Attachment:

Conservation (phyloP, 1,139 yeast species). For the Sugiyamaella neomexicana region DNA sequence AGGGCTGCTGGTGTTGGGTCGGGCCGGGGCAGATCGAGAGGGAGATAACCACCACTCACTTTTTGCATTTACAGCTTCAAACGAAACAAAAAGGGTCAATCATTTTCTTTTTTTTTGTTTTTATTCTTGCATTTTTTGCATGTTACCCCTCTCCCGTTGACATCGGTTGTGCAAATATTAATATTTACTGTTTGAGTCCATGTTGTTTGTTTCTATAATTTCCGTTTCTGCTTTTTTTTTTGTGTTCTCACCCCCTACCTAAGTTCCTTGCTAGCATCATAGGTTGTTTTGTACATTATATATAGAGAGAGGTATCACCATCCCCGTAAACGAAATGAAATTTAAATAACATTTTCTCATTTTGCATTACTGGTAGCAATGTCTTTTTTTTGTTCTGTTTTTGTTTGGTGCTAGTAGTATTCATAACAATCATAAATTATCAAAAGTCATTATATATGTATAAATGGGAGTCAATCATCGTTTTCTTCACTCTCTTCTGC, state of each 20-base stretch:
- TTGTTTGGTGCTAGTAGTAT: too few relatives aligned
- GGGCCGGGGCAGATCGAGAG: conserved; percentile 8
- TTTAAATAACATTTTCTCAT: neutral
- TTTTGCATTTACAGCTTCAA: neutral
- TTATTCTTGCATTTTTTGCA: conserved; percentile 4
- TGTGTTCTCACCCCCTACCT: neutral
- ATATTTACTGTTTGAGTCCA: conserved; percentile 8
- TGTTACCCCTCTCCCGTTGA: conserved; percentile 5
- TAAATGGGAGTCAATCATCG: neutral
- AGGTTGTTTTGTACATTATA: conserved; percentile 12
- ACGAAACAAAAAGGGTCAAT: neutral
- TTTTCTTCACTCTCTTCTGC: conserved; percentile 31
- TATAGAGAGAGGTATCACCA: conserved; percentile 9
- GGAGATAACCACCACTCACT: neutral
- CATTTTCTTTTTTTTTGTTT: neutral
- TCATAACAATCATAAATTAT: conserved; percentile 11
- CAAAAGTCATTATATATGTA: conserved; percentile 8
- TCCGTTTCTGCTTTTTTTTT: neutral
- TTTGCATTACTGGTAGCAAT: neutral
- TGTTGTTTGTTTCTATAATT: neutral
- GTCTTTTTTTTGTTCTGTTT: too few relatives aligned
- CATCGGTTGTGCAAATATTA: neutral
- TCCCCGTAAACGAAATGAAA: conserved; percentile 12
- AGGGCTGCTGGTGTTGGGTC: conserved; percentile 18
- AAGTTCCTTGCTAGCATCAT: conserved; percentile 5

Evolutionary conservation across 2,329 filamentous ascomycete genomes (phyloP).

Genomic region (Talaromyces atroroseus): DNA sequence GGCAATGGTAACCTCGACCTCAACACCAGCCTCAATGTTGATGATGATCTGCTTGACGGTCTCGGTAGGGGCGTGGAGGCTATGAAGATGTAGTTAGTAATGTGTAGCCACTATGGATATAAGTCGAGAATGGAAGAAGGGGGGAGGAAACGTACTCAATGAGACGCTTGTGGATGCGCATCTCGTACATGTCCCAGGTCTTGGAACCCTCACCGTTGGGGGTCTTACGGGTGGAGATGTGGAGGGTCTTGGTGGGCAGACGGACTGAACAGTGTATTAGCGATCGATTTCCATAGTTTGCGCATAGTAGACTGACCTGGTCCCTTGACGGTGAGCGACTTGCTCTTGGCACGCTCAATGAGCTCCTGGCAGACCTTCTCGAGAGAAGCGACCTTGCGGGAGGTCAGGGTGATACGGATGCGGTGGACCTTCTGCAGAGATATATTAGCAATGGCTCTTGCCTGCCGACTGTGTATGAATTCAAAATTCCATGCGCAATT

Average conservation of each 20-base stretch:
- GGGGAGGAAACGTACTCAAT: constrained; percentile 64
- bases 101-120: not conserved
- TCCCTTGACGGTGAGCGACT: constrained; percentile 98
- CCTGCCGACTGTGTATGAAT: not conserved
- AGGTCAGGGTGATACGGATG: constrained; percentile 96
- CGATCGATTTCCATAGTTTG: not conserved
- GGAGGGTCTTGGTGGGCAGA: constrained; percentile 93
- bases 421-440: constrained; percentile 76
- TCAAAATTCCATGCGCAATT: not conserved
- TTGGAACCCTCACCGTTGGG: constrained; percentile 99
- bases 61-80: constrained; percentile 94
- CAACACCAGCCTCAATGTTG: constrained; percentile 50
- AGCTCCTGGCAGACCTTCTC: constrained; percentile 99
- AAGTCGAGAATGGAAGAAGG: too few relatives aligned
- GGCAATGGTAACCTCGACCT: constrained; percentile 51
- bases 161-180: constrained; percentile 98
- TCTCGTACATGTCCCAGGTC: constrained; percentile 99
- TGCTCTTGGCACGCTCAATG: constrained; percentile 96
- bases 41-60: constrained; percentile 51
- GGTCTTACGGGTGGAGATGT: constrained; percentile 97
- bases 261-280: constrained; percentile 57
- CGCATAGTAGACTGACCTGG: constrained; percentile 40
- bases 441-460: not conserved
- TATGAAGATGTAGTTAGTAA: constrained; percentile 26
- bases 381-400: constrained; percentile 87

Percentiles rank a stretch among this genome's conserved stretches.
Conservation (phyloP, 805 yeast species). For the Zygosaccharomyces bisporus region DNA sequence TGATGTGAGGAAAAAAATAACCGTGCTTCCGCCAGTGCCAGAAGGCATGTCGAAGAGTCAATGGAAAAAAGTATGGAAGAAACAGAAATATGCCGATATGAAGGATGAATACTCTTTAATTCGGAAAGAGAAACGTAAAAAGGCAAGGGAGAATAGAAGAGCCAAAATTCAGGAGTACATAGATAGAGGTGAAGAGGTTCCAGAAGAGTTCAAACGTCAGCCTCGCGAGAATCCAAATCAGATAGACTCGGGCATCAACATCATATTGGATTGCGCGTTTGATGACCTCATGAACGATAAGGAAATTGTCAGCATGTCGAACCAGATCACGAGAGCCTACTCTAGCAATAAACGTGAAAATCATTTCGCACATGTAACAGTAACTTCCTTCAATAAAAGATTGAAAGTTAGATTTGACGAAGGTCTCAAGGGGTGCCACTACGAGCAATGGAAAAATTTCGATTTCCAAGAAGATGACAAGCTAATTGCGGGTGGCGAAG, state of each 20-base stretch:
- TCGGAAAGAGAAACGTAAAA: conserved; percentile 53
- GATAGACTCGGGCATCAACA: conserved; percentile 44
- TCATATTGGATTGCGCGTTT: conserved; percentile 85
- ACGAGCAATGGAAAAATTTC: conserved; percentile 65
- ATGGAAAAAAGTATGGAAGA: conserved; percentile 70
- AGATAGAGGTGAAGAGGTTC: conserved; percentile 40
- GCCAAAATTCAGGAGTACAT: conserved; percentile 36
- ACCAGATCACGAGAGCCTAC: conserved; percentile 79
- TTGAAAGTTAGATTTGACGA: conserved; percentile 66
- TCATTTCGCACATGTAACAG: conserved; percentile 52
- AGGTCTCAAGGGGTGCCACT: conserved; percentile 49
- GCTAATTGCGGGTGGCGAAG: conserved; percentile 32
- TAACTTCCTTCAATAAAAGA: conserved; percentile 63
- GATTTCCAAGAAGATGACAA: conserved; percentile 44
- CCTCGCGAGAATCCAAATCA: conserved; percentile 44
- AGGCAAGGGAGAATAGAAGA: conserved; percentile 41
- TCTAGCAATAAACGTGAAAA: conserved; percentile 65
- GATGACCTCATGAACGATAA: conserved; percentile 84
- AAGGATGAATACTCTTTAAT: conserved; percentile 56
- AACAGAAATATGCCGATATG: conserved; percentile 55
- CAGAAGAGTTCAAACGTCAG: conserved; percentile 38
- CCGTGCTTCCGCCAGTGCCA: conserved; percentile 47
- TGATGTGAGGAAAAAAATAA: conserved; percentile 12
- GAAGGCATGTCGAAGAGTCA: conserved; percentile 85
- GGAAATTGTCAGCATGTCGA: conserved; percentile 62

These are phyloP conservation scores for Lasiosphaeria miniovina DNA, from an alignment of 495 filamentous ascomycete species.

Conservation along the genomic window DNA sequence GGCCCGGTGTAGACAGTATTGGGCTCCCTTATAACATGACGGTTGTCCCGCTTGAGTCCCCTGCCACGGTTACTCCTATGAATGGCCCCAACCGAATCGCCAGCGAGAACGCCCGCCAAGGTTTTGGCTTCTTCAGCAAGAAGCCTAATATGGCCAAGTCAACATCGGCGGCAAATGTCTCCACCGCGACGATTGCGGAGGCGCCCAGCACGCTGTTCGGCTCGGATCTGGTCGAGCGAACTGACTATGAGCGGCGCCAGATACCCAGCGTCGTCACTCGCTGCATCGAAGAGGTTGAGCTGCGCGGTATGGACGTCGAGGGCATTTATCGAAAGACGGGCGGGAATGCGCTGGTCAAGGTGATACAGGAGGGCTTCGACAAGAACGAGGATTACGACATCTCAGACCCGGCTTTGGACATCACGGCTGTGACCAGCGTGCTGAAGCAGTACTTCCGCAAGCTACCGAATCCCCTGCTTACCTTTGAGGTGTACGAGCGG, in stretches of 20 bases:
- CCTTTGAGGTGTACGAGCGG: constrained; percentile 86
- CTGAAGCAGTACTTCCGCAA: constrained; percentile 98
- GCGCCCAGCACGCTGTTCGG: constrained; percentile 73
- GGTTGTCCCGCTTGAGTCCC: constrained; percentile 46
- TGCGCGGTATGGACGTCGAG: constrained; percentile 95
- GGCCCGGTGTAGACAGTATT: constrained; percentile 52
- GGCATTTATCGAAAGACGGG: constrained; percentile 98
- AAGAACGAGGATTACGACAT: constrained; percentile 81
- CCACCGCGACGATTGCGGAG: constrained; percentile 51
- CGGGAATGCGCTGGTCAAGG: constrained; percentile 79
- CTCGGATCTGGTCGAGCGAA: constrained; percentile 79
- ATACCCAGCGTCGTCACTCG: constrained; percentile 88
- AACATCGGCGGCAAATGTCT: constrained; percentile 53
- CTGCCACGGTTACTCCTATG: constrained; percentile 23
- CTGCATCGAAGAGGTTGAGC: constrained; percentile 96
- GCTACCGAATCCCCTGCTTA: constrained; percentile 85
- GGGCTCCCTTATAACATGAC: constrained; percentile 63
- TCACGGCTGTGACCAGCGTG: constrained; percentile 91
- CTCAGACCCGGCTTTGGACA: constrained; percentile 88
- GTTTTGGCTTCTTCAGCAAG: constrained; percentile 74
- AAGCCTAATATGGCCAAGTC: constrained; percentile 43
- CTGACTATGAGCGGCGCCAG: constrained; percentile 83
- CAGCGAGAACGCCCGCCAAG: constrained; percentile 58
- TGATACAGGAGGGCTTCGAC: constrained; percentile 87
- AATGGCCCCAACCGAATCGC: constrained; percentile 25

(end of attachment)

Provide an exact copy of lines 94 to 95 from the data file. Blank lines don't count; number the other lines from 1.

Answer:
- CTCGGATCTGGTCGAGCGAA: constrained; percentile 79
- ATACCCAGCGTCGTCACTCG: constrained; percentile 88